An individual who was interested in joining a fraternity at the University of Kansas told investigators that the house’s locker room was “covered in vomit, liquor, pee, old food, trash, and who knows what else.” But when some of the frat’s pledges started cleaning it up, the members of the frat ordered them to go directly to bed without taking a shower because they had been helping clean up the mess. The student claimed that on that particular night, the pledges were made to sleep on sheets that were covered in vomit.
The sickening incident was one of several that were uncovered by outside investigators and compiled in a report that was partially redacted and obtained by the Lawrence Journal-World on Tuesday, the same day that the University of Kansas suspended two prominent fraternities. The report was obtained by the Lawrence Journal-World.
The independent investigators were hired by the leadership of the national fraternity, and according to their findings, they discovered two separate but “comprehensive” programs of verbal, emotional, and physical abuse at Phi Gamma Delta and Phi Delta Theta.
Tammara Durham, the vice provost of student affairs at the university, delivered the news that both fraternities had been immediately suspended in a letter that was distributed on Tuesday. The two chapters will continue to be sanctioned and barred from the campus of the university until all of its current members have graduated, which is expected to occur in 2027.
Although it was not immediately clear what prompted national fraternity officials to open the investigation, both chapters at the University of Kansas have been subject to previous hazing or disciplinary investigations. In the years 2012, 2015, and 2020, Phi Gamma Delta was under investigation, while Phi Delta Theta was investigated in 2010, 2019, and August 2021.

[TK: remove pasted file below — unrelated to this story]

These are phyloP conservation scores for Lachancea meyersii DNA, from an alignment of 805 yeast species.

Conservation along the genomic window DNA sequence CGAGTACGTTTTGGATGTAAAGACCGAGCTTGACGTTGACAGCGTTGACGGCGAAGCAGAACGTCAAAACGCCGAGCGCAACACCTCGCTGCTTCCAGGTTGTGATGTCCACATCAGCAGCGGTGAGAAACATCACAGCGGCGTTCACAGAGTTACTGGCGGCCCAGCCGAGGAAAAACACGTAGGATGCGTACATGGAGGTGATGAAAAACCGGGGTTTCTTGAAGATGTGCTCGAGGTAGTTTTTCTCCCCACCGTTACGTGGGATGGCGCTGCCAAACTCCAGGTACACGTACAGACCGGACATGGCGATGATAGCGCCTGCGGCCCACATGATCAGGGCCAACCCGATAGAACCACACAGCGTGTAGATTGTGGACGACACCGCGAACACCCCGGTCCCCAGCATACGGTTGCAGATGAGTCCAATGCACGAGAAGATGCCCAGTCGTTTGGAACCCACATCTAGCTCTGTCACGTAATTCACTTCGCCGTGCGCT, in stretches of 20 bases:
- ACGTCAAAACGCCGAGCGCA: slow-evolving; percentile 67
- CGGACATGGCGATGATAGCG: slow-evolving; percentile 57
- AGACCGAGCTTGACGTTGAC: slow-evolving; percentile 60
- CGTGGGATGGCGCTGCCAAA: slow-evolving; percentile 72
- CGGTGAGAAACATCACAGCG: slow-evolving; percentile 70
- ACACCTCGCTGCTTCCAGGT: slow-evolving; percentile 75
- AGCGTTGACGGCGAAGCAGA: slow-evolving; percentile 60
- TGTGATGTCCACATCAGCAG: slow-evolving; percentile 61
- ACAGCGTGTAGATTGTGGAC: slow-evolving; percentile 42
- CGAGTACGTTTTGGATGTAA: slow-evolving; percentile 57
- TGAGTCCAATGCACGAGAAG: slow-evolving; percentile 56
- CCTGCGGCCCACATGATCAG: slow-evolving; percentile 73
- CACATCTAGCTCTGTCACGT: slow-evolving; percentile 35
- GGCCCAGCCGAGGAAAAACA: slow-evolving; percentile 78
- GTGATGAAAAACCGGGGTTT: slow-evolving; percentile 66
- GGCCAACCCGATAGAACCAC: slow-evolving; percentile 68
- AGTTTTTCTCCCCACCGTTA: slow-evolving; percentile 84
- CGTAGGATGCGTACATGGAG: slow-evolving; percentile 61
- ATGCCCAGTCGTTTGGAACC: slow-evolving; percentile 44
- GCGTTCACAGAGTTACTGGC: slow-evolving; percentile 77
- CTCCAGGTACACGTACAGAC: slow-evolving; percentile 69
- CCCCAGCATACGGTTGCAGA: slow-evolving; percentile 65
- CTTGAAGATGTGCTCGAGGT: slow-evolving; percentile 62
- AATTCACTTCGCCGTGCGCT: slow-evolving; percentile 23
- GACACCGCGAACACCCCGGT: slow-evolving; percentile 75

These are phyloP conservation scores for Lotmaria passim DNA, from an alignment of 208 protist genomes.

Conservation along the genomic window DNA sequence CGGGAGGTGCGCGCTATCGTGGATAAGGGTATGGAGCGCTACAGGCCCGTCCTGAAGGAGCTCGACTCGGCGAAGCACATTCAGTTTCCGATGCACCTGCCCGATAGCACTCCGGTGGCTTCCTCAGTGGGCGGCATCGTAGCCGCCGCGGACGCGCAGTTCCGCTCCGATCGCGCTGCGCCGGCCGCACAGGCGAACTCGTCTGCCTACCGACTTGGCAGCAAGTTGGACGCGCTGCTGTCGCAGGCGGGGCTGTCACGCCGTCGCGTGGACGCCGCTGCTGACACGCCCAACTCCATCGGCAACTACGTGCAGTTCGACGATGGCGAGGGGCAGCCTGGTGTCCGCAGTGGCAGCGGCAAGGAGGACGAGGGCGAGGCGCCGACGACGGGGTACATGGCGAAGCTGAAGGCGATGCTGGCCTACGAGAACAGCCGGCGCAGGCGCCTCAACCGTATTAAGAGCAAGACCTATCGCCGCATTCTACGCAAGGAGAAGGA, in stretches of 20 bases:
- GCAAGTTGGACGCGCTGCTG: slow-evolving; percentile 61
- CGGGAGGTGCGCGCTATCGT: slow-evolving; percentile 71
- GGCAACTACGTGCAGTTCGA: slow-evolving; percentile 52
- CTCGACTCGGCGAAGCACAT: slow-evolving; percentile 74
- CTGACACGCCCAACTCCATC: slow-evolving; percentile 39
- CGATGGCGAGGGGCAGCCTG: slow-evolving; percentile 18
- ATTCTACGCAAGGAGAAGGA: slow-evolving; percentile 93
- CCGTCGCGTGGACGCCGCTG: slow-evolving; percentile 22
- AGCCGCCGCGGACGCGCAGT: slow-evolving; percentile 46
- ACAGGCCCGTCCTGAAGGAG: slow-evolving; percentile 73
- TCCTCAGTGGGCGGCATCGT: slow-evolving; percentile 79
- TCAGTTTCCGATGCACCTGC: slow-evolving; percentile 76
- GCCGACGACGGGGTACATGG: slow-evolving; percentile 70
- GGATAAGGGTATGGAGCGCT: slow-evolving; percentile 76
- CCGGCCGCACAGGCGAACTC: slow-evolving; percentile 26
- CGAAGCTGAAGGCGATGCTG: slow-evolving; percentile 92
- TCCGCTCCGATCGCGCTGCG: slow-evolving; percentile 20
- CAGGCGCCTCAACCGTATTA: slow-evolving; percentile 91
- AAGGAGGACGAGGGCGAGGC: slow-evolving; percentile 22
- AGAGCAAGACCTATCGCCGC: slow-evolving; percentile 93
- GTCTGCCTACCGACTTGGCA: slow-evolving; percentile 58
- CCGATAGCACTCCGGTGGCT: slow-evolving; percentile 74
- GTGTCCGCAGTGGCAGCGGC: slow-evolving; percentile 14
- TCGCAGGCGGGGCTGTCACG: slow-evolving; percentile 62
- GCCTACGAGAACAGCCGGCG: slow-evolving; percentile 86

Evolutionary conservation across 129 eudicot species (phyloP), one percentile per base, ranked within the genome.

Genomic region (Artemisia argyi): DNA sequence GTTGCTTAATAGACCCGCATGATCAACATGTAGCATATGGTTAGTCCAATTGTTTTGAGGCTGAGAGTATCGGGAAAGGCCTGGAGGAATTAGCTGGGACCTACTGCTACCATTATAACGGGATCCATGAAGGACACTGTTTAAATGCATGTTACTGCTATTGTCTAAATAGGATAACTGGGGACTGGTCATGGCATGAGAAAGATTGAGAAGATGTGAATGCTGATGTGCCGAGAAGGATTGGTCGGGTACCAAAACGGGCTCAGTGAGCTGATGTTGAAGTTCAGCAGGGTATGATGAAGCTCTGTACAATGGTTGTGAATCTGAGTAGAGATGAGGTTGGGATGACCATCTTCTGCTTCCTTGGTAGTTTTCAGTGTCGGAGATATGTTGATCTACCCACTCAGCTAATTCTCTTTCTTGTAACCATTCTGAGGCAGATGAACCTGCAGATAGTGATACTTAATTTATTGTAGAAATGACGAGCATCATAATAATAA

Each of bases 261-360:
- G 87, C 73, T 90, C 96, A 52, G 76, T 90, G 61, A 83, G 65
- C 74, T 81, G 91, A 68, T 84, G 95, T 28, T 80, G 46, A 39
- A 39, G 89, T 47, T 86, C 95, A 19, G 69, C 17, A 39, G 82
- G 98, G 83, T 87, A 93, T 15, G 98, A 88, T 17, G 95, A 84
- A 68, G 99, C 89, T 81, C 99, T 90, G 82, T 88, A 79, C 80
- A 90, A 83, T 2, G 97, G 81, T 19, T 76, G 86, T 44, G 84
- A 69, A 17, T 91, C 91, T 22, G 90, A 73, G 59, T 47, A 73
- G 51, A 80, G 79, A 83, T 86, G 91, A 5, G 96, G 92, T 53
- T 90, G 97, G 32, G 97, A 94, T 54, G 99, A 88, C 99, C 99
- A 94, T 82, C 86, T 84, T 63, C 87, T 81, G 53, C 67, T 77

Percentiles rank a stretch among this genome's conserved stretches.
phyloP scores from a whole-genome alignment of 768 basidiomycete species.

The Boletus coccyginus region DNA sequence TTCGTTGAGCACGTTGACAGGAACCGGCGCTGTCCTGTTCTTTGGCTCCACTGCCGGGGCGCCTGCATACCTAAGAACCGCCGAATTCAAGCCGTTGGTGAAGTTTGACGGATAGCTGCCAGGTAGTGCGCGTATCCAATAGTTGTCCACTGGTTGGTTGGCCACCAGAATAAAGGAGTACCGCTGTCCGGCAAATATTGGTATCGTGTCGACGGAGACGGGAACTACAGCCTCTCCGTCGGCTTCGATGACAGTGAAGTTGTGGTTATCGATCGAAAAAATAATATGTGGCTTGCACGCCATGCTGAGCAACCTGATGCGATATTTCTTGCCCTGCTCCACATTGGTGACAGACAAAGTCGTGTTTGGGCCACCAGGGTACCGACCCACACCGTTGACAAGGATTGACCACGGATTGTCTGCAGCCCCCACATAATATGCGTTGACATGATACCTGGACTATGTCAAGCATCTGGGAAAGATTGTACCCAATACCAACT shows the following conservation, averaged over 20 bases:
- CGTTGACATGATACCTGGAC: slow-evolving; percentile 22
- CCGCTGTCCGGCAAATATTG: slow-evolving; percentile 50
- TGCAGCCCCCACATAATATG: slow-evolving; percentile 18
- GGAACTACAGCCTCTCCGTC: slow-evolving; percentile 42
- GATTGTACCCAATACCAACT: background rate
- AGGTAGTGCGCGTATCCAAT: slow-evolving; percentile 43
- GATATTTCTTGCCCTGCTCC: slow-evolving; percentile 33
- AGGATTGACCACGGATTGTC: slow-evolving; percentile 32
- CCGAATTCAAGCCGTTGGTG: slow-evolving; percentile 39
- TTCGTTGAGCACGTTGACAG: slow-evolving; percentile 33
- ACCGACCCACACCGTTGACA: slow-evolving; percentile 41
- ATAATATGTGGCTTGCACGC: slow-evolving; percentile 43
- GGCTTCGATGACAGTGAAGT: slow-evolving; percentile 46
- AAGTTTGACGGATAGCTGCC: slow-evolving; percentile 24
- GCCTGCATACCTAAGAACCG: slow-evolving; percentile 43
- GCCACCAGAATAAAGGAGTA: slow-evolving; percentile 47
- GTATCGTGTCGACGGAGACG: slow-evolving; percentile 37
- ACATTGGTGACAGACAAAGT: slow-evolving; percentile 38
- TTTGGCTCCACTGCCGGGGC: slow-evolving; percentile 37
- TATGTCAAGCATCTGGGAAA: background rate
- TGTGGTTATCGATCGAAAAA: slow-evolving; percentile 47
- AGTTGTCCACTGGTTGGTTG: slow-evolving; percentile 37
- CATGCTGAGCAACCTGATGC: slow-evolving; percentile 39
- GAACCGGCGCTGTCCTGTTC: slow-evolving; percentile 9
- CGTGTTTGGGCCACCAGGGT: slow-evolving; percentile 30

According to a report published on Wednesday by The Kansas City Star, Durham claimed in her letter that pledges at Phi Gamma Delta were “under the control and authority of members every waking minute each day” during the fall 2021 semester. According to what was written in the report by the investigators, at times black garbage bags were taped over the windows of the frat house in order to conceal what was going on inside.
The student who described what happened in the locker room said that he ultimately did not know what to say because he was speechless. He told the investigators, “I don’t know what else to say other than that being a member of this fraternity has caused us physical harm, emotional torture, and interfered with our chances of success in college.” “I don’t know what else to say other than that being a member of this fraternity has caused us physical harm, and emotional torture, and interfered with our chances of success in college.”
The student claimed that he had gone without sleep for four nights because members of the fraternity would sneak into the rooms of pledges and perform a ritual known as “teaching,” in which beds would be slammed up against walls with students folded into the mattresses.
According to the student, one of the pledges suffered a concussion after being hit against a locker. Another alleged incident of physical abuse was detailed in Durham’s letter, and it involved a pledge who had been partially restrained. The investigators’ report contained extensive redactions regarding this incident, however. His head was concealed by a pillowcase at all times.
“I was getting lightheaded, and tried to tilt my head down in order to get the pillowcase off my face for a good breath,” the pledge wrote. “However, I was yelled at as a consequence, and told to tilt my head back up.”